Cast & Crew
Christopher St. John
One winter morning in New York City, tough, black private detective John Shaft learns that two hoods from Harlem are looking for him. Police lieutenant Vic Androzzi, with whom Shaft has a sparring friendship, questions him about the men and the rumors he has heard about trouble brewing uptown, but Shaft refuses to discuss any potential problems in the black community with the police. After he moves on, Shaft spots one of the Harlem men waiting for him in the lobby of his office building and, overpowering him, marches him up to his office. There, Shaft surprises the man's partner, and in the ensuing fistfight, the first man crashes through the window and falls to his death.
Shaft questions the remaining man, who admits that Harlem racketeer Bumpy Jonas ordered them to bring Shaft uptown. After being taken to the police station, Shaft is questioned by Byron Leibowitz, Androzzi's impatient superior, but Shaft refuses to talk. Alone with Androzzi, Shaft still will not reveal anything, and Androzzi, who is sincerely concerned about the devastation that would be caused by a race war, lets Shaft go when he states that he will "think about" keeping Androzzi informed of whatever he may learn. Shaft then calls Bumpy and coldly informs him that the racketeer can find him at his office.
Later that evening, Bumpy, accompanied by henchman Willy, goes to see Shaft, to whom he reveals that his daughter Marcy has been kidnapped. Bumpy, who controls the majority of the narcotics, gambling and prostitution in Harlem, states that Marcy is an innocent college student, but Shaft, who despises Bumpy, is reluctant to accept his business. Bumpy theorizes that Marcy has been taken by the Lumumbas, a black militant organization headed by Ben Buford. Shaft, a childhood friend of Ben, scoffs, but Bumpy asserts that the Lumumbas need the potential ransom money, and that only Shaft, who moves confidently between the white and black enclaves of New York, can find Marcy.
Moved by Bumpy's tears for his daughter, Shaft accepts the job, but only on the condition that he be in total control of the operation. Later that evening, Shaft tracks Ben to a rundown apartment on Amsterdam Avenue, but does not spot a man who is following him. Shaft slips by Ben's lookouts and confronts his former friend, who angrily calls him a "Tom" when he explains his mission. As they are arguing, they hear machine-gun fire in the street as Ben's two lookouts are gunned down. While Ben's three other men head for the roof, Shaft takes Ben to hide in a neighboring apartment.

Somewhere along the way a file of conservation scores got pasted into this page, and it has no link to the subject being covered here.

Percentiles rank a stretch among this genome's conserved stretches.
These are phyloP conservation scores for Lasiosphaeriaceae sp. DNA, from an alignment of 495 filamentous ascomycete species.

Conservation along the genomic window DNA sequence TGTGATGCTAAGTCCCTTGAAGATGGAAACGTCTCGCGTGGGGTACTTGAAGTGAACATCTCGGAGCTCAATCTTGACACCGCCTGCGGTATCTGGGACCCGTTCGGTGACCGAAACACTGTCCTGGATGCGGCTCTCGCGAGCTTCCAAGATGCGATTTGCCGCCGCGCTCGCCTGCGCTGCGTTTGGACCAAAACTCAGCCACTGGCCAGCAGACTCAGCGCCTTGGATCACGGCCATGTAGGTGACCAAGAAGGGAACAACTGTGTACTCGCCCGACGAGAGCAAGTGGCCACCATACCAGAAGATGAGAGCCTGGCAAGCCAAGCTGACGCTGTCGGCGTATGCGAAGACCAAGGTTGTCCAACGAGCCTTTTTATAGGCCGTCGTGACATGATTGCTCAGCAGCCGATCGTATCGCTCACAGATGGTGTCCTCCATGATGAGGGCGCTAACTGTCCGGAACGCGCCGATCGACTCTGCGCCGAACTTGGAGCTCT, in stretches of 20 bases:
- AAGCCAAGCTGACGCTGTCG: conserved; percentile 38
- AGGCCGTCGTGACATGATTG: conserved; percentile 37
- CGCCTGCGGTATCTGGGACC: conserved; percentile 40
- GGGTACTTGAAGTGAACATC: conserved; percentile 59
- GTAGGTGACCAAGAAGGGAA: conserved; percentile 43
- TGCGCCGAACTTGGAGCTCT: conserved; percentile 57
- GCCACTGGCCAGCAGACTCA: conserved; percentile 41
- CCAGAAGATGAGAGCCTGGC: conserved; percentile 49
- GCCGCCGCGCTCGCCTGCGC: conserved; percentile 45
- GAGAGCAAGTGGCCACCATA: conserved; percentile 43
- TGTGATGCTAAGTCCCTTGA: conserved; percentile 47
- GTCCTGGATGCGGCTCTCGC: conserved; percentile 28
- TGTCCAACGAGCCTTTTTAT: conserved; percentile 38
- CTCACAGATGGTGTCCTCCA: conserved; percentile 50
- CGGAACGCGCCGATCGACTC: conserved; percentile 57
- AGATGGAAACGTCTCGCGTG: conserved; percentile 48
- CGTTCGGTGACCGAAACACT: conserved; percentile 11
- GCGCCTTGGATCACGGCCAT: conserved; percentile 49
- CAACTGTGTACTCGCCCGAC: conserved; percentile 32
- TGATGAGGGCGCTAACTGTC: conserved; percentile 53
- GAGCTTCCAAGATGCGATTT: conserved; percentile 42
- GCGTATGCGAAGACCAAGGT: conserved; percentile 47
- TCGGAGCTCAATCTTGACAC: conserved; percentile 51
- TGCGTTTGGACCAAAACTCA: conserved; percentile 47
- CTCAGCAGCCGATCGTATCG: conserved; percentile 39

The three men are killed, but Shaft and Ben escape. As they are running away, Shaft notices the dead body of the man who was following him and wonders if it was Ben or himself who was the assassins' target. After hiding Ben at a friend's house, Shaft confers with Androzzi, who informs him that while Bumpy has been rapidly recruiting more "crew," numerous Mafia hitmen have entered the city recently, and that it was probably Mafia men who came after him at Ben's. Androzzi fears that there is a war brewing between Bumpy and the Mafia, and that even though the violence would be between criminals, it could still provoke a race riot. Shaft obliquely admits that he is working for Bumpy, then, in the morning, takes Ben to confront the racketeer.
Bumpy confesses that he knows Marcy is being held by the Mafia, which wants control of Harlem's narcotics traffic. Bumpy further explains that he steered Shaft toward Ben because Ben has an army of men who would be more useful to Shaft than his own, untrained, uneducated gangsters. Ben proclaims that he would not risk the life of any "brothers" to save Marcy just because she is black, but then bargains with Bumpy for $10,000 per man, including the five already killed, so that he can have money to free jailed members of his movement. Bumpy also agrees when Shaft demands $20,000 for his services, and later, after Shaft and Ben have left, Shaft instructs Ben to organize his supporters, who must follow his orders exactly. In the evening, Shaft spots two white gangsters watching his apartment from a bar across the street.
The detective easily outwits the two, who prove to be Mafia enforcers from Detroit, and has them arrested. In the morning, Shaft confronts the two men in Androzzi's office and commands them to tell their boss that he wants to see Marcy in person to prove that she is unharmed. After the men reluctantly give Shaft a phone number in order to arrange a meeting later that day, he leaves. At Shaft's apartment, however, Androzzi warns him that the police captain had bugged Androzzi's office and now knows about Marcy's kidnapping and the Mafia's part in it. After arranging for Ben and two of his men to meet him in Greenwich Village, Shaft calls the number given to him by the two thugs and meets one of the Mafia's representatives. The man takes him to a nearby apartment building, to which they are followed by Ben, and Shaft is shot and beaten when he attempts to rescue Marcy.